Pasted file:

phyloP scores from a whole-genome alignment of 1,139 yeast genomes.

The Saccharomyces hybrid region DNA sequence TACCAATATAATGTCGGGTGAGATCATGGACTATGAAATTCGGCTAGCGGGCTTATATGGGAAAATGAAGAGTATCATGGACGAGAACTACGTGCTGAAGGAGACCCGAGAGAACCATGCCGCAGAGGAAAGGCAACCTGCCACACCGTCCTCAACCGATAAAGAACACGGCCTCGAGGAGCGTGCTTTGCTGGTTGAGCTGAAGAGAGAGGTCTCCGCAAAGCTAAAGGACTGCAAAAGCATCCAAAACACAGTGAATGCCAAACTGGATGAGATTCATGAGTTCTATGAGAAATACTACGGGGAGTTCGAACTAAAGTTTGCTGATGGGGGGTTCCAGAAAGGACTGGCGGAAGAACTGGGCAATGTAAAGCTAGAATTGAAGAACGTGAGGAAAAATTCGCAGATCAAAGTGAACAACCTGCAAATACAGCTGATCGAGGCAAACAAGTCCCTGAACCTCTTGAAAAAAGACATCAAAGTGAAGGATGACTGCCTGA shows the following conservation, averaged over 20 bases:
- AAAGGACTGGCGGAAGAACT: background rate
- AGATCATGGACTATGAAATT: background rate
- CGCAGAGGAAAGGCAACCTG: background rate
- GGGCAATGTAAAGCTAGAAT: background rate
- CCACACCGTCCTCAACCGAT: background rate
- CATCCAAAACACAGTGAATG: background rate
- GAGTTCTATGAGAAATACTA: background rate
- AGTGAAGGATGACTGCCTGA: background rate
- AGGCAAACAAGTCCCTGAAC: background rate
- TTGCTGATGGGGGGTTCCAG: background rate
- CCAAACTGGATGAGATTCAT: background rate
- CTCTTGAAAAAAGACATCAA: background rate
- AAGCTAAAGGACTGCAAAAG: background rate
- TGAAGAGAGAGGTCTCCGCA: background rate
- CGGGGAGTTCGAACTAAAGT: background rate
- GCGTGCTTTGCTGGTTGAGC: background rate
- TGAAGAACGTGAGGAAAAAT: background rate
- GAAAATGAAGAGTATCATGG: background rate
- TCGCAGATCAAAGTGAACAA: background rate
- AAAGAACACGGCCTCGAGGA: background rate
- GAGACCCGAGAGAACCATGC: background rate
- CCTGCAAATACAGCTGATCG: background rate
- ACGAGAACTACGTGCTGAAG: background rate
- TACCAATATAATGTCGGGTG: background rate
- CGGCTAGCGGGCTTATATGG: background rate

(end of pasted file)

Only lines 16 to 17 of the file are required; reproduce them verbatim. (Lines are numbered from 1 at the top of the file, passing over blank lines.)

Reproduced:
- TGAAGAGAGAGGTCTCCGCA: background rate
- CGGGGAGTTCGAACTAAAGT: background rate